It took three years to persuade Mark Shapiro to meet me. His first email was a blunt rejection. “I do not wish,” he wrote, “to be contacted again on the matter.” But the deserter grapevine brought him news of my inquiries and he changed his mind. Intimations of mortality also had something to do with it. Mark’s health was fragile. He had heart trouble, and he slept with an oxygen cylinder by his bed. A tumor, he said, was growing in his skull. (He traced his finger over the place where it lay buried.) He knew that his time was limited and wanted to answer a question that was gnawing away at him. He wanted to expose the mole within the American Deserters Committee. His suspect was not among the five who traveled with him from Japan. The man upon whom Mark’s suspicions turned—the man he’d been trying to catch out for years—had arrived in Sweden months before him, and he was one of the founders of the ADC. I said I would do my best.
I knew the bones of Mark’s story from the accounts of his peers. On his tour of duty with the army in Vietnam, he’d found it hard to stomach talk of “gooks” and “slant-eyed bastards.” Then, out on patrol one day, the soldier beside him was felled by a Viet Cong bullet. A murderous wake-up call for twenty-two-year-old Corporal Shapiro, with an unblemished service record and good prospects for promotion as a military cryptographer.
I was ready to take down more details, but Mark seemed incapable of fleshing out his narrative. Instead, he told me a story about his recent visit to a hypnotherapist.
“I told him that there was something in my past that I wanted to remember,” he said. “And I didn’t tell him any more than that. The guy was a little skeptical. He asked for the money in advance.” The next thing Mark remembers is having his cash pressed back into his hand, and the therapist, visibly perturbed, assuring him that some stones were best left unturned. “So,” Mark told me, with a shrug, “I have nothing to say about Vietnam. It’s a form of amnesia.” I accepted the explanation. I was already used to thinking of my interviewees as jigsaws with missing pieces.
Mark’s decision to desert was not so lost to him. It was a textbook example of the act. In the first days of 1968, he read a newspaper article about four men who had successfully escaped the war. They had been on leave in Japan but were now poised to begin new lives in neutral Sweden. Their names were Craig Anderson, Rick Bailey, John Barilla, and Michael Lindner, but the press nicknamed them “the Intrepid Four,” after the U.S. aircraft carrier that had sailed without them from Yokosuka, the Japanese home of the Seventh Fleet. Another expression was also used to describe them. Defectors. Used in recognition of what many saw as an act of treachery.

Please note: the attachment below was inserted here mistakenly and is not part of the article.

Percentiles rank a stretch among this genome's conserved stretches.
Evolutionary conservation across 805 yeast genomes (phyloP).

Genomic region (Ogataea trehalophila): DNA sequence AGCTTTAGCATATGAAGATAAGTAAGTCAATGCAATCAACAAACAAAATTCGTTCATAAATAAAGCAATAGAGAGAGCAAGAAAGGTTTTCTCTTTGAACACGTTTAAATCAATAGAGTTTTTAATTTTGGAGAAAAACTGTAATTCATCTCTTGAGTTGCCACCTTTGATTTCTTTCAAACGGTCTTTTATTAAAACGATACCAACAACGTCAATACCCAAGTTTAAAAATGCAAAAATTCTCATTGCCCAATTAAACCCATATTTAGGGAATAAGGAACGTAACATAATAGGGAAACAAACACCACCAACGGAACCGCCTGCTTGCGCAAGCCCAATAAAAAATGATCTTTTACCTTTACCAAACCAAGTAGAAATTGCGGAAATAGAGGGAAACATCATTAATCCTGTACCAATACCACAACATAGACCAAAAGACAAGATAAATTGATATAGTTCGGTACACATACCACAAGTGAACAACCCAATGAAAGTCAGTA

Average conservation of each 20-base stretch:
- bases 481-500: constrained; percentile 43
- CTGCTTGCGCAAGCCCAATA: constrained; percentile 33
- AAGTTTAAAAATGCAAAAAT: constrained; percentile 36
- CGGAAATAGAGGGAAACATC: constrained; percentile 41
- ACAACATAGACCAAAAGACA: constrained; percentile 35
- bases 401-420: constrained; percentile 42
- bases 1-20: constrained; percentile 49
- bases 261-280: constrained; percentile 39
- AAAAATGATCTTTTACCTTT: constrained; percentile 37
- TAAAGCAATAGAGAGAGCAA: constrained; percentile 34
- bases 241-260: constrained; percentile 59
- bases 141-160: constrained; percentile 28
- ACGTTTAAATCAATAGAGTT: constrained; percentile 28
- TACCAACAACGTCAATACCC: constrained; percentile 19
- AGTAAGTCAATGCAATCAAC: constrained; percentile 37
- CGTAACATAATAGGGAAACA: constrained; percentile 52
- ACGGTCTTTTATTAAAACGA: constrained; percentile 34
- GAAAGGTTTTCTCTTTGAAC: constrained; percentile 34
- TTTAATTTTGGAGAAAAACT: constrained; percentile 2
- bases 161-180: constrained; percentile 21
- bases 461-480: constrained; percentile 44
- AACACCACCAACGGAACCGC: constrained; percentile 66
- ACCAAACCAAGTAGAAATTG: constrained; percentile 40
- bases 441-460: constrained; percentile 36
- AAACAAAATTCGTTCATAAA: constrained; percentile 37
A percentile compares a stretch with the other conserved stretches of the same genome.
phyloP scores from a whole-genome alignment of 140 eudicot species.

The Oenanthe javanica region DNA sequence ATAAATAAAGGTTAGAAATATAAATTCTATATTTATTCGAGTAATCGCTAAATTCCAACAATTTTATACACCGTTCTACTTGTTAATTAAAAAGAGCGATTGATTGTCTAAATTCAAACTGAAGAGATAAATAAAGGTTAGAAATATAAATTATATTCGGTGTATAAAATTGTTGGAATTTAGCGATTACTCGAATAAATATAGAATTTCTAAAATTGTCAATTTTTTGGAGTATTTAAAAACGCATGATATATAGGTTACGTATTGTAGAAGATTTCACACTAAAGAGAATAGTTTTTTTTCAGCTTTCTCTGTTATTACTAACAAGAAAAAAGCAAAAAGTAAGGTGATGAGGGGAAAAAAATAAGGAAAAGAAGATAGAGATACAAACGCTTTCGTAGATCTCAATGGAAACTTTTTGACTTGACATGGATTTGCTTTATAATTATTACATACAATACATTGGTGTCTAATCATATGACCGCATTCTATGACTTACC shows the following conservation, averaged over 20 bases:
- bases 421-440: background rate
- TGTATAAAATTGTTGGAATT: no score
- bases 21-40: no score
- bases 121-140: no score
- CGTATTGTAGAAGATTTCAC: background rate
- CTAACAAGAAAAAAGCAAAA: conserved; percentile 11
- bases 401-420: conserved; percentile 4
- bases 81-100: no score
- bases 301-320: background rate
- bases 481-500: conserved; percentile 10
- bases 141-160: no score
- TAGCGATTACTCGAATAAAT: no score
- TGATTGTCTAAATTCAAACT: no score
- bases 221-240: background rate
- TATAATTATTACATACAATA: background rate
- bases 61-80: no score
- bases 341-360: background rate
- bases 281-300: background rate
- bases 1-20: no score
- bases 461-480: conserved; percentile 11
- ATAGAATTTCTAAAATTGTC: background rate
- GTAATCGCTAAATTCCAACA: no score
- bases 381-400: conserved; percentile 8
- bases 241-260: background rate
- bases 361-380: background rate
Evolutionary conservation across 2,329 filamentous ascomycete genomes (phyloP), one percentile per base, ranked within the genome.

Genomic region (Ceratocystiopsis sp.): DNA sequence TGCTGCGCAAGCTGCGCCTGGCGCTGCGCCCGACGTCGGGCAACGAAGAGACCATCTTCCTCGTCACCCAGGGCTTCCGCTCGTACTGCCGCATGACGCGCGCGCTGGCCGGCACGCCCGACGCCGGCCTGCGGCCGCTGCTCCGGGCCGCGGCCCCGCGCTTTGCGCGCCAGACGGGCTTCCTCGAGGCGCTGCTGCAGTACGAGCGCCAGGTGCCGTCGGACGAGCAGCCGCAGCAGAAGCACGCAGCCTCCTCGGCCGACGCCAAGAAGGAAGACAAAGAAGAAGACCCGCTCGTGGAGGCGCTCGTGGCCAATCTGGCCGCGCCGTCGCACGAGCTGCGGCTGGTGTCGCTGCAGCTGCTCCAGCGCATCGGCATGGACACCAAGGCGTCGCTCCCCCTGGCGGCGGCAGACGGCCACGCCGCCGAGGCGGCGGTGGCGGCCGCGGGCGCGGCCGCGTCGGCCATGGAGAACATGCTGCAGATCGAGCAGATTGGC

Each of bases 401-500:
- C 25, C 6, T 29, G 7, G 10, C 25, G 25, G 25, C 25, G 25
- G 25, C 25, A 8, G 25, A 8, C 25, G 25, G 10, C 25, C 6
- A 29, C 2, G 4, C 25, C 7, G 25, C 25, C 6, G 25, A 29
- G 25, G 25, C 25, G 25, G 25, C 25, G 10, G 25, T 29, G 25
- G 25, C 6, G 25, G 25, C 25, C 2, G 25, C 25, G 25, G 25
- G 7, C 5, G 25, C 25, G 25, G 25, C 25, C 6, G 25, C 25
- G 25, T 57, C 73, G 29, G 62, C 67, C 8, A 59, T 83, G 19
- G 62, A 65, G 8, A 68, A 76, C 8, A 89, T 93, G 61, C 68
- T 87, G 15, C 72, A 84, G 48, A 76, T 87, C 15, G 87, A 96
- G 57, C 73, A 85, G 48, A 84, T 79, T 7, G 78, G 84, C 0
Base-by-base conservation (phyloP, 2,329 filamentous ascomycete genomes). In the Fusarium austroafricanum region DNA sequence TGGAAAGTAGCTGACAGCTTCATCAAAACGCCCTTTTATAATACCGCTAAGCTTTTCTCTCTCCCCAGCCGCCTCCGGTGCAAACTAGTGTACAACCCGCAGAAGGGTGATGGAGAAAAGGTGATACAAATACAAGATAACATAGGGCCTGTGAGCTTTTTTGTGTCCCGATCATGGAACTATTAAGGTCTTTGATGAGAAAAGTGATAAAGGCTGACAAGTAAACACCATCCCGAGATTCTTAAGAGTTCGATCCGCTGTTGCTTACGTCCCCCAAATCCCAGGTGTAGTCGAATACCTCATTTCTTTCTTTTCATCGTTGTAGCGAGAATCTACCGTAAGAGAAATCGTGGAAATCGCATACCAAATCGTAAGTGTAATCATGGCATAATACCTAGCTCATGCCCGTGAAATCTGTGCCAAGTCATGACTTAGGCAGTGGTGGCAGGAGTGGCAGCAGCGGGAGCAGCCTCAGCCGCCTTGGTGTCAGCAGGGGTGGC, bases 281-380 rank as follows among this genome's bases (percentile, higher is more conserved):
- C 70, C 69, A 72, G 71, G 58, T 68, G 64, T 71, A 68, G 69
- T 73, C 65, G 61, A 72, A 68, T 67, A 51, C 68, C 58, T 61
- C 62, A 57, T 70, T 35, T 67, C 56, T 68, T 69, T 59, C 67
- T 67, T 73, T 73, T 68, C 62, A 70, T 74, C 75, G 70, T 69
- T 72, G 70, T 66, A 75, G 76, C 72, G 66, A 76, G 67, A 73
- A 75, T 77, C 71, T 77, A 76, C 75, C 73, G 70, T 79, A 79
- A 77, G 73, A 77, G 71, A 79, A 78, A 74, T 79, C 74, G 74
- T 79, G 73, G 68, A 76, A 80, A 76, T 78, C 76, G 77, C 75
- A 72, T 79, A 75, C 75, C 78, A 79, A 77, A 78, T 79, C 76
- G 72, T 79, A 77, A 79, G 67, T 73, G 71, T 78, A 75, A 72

On their journey from east to west, the Intrepid Four had passed through the Soviet Union and accepted several weeks of Russian hospitality. Maybe more than hospitality. They had shared their anti-war sentiments with the international press, attended celebrations for the fiftieth anniversary of the Russian Revolution, shaken hands with members of the Politburo, and flown from Leningrad to Stockholm with a$1,000 stipend from the Kremlin in their pockets. But they looked pretty happy in the photographs, waving and smiling on the tarmac at Stockholm Arlanda Airport, with their neat new haircuts and sharp new suits. And nobody was asking them to kill anyone in an increasingly unpopular war. Mark decided to follow their example and booked himself some R & R in Tokyo.
The news reports offered another helpful detail. The Intrepid Four did not make their journey unaided. They had been smuggled into Russia by an outfit called Beheiren, a group of activists who were fast becoming the focus of the Japanese anti-war movement. Beheiren had organized a rally in Tokyo at which Joan Baez had performed. It had taken out full-page ads in the Washington Post declaring that percent of the Japanese population was opposed to the Vietnam War. It had sent its members to U.S. naval bases with leaflets encouraging sailors to desert, intending to make a provocative gesture—and had been rather surprised to find the offer being taken up. All over Japan, doctors, teachers, shopkeepers, and Buddhist monks began preparing hiding places and airing the spare bedding.